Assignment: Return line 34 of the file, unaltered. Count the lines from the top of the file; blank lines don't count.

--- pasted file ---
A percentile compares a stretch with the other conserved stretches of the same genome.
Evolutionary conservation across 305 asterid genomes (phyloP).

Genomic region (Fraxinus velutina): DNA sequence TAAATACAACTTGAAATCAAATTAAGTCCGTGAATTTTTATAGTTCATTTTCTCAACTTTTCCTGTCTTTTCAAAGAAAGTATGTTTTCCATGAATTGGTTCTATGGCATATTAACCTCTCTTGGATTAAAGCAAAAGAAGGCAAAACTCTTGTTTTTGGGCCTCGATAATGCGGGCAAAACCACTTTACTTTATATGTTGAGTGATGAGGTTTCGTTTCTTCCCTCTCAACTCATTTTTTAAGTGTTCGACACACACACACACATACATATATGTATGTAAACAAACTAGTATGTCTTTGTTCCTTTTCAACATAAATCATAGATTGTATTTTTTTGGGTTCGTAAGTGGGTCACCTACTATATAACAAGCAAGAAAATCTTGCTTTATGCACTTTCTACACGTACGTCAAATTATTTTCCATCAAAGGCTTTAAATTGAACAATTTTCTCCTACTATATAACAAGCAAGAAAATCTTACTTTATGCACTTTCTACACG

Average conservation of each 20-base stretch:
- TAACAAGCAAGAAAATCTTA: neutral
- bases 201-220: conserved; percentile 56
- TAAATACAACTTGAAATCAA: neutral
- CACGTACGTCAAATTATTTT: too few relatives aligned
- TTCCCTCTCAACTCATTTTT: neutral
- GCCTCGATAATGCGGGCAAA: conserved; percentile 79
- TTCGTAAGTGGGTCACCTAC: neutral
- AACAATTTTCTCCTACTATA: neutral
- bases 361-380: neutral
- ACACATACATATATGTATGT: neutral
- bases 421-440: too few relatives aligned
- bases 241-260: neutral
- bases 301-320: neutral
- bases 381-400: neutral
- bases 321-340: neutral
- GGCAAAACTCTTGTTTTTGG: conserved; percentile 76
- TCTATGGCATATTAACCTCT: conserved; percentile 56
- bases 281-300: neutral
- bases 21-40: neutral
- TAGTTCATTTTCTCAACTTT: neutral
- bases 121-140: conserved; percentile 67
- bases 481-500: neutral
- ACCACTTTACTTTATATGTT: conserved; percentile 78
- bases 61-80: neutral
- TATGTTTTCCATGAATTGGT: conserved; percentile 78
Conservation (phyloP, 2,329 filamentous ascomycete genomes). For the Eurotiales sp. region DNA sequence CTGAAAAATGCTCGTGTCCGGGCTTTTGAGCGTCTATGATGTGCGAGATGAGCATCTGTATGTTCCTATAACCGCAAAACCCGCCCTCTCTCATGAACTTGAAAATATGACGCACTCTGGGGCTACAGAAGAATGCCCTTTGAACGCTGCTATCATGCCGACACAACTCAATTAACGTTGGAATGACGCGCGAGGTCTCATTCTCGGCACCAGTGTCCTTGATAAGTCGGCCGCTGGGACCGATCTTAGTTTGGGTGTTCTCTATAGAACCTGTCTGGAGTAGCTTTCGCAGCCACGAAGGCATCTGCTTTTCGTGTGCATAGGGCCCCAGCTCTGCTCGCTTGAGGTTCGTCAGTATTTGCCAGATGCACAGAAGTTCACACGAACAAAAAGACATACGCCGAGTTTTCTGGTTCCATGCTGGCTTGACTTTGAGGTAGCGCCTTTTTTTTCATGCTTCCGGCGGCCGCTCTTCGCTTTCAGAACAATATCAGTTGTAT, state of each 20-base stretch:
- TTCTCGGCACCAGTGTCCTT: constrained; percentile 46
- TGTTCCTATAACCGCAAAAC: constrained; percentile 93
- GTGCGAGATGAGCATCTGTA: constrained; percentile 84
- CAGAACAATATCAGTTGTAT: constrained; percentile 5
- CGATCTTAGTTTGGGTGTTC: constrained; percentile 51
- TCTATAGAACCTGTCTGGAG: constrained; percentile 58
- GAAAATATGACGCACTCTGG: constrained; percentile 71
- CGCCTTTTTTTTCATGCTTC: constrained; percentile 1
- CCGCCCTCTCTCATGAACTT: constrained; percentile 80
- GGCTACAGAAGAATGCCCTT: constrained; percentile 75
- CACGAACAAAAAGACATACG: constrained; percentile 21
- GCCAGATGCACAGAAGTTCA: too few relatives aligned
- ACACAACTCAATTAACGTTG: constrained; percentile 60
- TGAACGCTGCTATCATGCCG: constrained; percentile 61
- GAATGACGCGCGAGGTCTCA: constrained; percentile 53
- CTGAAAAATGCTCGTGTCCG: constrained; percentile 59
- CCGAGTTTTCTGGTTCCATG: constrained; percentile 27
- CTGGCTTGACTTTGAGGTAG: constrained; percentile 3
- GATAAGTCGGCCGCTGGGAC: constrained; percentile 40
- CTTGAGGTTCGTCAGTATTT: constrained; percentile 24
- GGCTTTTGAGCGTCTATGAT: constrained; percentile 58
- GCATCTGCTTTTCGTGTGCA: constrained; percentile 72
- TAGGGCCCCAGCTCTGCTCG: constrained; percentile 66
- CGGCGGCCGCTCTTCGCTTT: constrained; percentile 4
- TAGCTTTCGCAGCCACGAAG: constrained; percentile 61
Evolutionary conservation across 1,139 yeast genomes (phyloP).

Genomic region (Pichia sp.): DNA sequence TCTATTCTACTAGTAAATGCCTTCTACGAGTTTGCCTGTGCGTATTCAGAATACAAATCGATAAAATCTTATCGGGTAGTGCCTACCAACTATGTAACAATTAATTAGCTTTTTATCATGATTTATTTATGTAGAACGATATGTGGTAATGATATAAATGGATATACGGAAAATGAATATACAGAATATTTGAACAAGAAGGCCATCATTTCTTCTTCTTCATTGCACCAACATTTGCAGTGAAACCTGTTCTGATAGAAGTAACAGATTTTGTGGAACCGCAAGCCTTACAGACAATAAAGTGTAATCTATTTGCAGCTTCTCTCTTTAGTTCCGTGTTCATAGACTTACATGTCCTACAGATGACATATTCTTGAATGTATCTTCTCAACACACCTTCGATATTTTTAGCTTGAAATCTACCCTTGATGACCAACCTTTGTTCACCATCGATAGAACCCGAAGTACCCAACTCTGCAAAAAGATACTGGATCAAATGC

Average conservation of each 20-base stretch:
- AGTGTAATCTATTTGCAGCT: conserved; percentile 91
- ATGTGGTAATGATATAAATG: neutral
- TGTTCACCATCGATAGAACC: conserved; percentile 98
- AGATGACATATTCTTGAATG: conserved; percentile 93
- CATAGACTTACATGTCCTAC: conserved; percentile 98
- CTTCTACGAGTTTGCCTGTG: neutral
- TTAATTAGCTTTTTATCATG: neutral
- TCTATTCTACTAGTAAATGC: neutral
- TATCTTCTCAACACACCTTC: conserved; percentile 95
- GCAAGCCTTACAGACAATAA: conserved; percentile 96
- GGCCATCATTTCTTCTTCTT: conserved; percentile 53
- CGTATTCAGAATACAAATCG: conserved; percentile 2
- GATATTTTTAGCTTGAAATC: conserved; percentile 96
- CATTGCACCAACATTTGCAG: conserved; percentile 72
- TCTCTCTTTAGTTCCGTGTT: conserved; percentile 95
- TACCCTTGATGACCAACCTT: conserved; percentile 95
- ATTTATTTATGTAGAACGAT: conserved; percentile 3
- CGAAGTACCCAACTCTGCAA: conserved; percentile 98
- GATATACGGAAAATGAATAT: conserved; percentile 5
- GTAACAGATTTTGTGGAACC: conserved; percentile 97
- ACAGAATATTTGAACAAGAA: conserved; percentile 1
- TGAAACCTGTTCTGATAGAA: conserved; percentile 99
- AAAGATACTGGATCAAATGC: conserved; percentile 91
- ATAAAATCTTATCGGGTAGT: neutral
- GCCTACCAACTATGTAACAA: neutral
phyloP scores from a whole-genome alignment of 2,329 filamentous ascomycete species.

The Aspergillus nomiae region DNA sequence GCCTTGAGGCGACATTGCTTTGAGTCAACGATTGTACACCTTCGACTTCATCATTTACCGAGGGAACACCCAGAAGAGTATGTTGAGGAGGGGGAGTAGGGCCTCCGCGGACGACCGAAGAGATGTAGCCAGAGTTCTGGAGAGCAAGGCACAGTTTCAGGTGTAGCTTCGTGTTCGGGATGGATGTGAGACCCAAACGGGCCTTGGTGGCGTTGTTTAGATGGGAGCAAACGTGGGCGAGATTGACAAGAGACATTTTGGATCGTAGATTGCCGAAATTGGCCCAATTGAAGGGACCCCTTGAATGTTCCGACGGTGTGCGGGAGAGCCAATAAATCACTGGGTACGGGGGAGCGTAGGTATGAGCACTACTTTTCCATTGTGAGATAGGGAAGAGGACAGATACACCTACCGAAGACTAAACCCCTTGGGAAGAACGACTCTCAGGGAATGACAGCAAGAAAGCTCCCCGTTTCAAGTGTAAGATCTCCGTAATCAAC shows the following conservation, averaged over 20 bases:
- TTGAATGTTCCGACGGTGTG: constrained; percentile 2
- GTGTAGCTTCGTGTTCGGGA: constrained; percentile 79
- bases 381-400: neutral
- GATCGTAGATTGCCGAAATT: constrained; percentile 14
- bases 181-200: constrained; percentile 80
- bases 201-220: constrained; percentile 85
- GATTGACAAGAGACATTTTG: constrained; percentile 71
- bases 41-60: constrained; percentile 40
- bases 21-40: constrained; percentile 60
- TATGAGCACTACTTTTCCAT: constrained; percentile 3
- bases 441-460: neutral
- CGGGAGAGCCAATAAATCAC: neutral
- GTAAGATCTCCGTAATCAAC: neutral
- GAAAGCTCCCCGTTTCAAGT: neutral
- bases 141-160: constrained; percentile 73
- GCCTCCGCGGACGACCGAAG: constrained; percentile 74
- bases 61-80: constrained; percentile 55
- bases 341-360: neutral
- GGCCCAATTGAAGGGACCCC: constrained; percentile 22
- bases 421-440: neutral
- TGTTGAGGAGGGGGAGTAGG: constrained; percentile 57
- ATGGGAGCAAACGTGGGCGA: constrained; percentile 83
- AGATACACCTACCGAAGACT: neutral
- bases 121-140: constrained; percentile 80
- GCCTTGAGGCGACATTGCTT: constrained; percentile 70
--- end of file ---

- CAGAACAATATCAGTTGTAT: constrained; percentile 5